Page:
Leading US Unions Urge Biden Administration Not to Ease Tariffs on Chinese Goods
On Sunday, US Commerce Secretary Gina Raimondo said it "may make sense" to relax some of Donald Trump's China tariffs, adding that President Joe Biden is “looking” at the possibility.
Leading US unions have reportedly pressed for the Biden administration not to relax tariffs on Chinese goods, a move Washington sees as something that should help contain soaring inflation in America.
In an official letter to the Office of the US Trade Representative on Monday that was seen by the news outlet Axios, the unions’ leaders called for all Section 301 tariffs regarding China to be extended.
“Our government must act in the national interest to strengthen our economy for the future,” reads the letter, signed by Thomas Conway, chair of the Labor Advisory Committee for Trade Negotiations and Trade Policy.
The document comes after US Commerce Secretary Gina Raimondo told CNN on Sunday that the Biden administration is considering easing tariffs on some Chinese goods in a bid to contain inflation in the US, where it hit a 40-year high in March and is expected to escalate in the coming months.
"We are looking at it. In fact, the president has asked us on his team to analyse that. And so we are in the process of doing that for him and he will have to make that decision,” she said when asked whether tariffs on Chinese products would be relaxed.
According to the secretary, the Biden administration decided to keep some of the tariffs for steel and aluminium to protect American workers and industry as a "matter of national security". However, she added, there are products, such as household goods, bicycles and so on, where the lowering of fees seems reasonable.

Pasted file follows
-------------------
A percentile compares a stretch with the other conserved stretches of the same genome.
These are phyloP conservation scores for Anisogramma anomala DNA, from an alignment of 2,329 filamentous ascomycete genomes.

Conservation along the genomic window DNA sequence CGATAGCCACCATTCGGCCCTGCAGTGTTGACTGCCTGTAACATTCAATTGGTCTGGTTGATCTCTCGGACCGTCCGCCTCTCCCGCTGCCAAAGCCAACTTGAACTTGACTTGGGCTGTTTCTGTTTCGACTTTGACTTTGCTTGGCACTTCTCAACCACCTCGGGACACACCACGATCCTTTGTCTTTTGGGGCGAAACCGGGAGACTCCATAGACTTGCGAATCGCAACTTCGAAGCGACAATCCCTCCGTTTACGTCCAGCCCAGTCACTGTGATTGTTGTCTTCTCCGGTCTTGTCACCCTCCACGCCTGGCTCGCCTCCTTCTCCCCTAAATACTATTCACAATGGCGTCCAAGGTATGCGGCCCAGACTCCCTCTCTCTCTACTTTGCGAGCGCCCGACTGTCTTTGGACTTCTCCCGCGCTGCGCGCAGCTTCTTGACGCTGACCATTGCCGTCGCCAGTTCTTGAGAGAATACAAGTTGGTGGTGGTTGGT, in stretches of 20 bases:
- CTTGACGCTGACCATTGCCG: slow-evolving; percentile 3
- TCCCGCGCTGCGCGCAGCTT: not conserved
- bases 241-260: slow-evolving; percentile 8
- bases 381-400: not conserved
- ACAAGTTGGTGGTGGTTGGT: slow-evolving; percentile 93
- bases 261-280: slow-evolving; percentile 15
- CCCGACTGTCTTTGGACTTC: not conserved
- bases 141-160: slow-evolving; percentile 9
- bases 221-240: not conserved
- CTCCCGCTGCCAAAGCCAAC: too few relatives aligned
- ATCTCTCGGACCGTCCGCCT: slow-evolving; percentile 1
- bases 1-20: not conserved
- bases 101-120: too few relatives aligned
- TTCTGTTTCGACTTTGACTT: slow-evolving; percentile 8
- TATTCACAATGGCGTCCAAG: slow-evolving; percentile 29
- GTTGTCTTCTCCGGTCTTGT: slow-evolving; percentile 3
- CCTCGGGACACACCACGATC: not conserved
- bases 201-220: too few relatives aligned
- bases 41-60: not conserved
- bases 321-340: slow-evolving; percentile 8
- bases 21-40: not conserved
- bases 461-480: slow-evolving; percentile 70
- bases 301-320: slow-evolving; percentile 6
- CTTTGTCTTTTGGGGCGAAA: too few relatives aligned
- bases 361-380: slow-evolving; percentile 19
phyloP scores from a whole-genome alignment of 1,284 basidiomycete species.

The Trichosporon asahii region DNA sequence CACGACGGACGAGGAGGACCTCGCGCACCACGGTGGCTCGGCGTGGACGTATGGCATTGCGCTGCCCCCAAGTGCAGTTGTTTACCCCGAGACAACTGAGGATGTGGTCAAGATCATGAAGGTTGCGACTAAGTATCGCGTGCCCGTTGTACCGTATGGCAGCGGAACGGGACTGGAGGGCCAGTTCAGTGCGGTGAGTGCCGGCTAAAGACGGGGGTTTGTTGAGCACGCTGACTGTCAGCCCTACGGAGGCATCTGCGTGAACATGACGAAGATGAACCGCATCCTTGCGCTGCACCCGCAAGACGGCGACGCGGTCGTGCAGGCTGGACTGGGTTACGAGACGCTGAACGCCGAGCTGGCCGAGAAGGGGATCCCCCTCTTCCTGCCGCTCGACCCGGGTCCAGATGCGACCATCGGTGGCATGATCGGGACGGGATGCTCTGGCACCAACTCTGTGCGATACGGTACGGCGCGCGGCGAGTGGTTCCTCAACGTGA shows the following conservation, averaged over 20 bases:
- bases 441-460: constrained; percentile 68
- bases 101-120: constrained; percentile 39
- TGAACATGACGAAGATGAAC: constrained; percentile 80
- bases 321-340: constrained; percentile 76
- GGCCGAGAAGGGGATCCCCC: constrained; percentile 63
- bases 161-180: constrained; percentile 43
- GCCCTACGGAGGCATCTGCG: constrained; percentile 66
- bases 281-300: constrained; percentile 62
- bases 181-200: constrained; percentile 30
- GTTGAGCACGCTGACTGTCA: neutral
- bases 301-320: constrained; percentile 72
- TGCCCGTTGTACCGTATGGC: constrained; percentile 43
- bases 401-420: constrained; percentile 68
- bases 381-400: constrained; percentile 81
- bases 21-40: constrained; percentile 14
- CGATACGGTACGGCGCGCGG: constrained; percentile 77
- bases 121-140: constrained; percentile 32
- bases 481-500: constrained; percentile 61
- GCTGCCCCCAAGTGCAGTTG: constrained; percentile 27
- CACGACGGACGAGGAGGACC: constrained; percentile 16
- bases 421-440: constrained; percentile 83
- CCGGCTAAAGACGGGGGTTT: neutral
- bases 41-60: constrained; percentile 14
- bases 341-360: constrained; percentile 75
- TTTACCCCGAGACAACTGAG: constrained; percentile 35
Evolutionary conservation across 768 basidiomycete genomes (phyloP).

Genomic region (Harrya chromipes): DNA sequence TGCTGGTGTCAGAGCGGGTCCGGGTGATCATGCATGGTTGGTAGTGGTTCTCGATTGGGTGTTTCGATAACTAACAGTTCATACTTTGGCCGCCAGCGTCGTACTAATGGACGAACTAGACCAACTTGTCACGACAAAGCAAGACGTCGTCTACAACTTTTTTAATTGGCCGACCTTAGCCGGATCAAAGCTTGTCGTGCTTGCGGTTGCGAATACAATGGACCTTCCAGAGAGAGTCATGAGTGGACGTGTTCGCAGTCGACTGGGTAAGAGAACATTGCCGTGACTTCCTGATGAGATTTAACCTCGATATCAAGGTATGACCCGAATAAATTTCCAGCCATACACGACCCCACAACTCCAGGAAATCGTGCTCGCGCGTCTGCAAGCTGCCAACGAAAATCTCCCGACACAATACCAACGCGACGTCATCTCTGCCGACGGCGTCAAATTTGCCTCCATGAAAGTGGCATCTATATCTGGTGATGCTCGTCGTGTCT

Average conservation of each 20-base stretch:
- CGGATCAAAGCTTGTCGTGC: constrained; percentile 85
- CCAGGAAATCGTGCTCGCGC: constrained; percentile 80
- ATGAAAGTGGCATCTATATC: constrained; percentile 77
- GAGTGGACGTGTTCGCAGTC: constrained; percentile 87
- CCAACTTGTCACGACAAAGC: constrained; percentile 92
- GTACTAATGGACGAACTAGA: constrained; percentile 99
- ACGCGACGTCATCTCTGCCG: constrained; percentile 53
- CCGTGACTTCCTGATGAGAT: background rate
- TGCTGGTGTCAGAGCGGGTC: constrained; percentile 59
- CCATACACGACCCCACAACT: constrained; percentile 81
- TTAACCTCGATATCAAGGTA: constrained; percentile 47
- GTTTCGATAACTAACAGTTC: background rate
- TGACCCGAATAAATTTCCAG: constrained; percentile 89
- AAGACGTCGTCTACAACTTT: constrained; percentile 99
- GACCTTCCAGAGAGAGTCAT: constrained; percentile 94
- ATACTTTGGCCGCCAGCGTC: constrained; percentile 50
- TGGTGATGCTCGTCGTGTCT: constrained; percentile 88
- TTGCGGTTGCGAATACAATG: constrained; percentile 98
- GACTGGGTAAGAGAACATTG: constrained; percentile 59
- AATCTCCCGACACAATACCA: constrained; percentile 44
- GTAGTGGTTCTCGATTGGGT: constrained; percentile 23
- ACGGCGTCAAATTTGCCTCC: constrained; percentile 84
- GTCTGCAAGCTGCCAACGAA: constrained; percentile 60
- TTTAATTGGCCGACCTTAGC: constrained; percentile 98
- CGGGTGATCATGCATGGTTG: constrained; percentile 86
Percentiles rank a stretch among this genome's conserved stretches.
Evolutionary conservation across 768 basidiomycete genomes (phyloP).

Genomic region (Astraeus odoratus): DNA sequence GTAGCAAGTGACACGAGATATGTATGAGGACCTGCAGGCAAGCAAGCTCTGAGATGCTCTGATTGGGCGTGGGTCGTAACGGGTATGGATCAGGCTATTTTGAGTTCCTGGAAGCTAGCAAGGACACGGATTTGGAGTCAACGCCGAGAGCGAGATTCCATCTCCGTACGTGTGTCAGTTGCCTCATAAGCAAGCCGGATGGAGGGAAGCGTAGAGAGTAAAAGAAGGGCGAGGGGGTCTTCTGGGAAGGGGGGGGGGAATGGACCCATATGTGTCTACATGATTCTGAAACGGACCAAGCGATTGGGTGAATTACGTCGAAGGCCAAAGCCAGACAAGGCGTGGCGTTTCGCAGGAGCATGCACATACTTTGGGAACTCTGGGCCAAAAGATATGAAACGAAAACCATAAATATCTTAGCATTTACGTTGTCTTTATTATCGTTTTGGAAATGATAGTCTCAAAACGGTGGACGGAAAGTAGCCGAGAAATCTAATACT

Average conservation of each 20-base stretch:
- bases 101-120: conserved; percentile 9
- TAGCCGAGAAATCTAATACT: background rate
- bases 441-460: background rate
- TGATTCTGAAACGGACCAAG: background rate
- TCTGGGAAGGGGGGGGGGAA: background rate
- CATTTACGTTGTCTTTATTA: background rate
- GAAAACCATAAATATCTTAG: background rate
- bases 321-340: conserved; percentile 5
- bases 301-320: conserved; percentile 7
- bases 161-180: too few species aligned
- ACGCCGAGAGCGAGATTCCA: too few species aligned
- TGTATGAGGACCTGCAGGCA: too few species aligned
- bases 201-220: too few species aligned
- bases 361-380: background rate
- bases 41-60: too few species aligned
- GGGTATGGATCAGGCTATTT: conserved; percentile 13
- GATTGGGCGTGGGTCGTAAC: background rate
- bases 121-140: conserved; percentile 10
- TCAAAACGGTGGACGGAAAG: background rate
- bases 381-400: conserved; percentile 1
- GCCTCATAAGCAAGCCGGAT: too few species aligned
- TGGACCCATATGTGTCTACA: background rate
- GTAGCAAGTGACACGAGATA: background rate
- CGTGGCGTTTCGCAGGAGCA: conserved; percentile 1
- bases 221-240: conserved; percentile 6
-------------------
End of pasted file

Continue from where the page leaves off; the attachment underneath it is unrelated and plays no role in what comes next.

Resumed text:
The remarks followed retailers urging Biden to lift the tariffs amid a significant uptick in prices in order to stop record-setting inflation in the US, where it hit a 40-year high in March and is expected to escalate in the coming months.
“Consumers and businesses continue to feel the pain of higher prices across the board from everyday goods and services to rent and groceries and gas,” National Retail Federation President Matthew Shay wrote in a letter to Biden in May.
Treasury Secretary Janet Yellen, for her part, recently admitted to being wrong in her assessments of inflation trends in March 2021, when she predicted that the spike in the US inflation was “transitory” and prompted by the economic recovery after the COVID-19 pandemic and lockdowns.
Also in May, President Biden
rolled out Washington’s new three-part plan to tackle inflation levels in his op-ed for The Wall Street Journal (WSJ), describing the matter as his “top economic priority”.
The blueprint, which mainly urged the Federal Reserve and Congress to grapple with the issue, was slammed members of Biden’s own party as lacklustre. House Democrat Ro Khanna, for his part, stressed he supports “the president’s efforts” to tackle inflation, but that the Biden administration needs “a bolder vision and faster action”.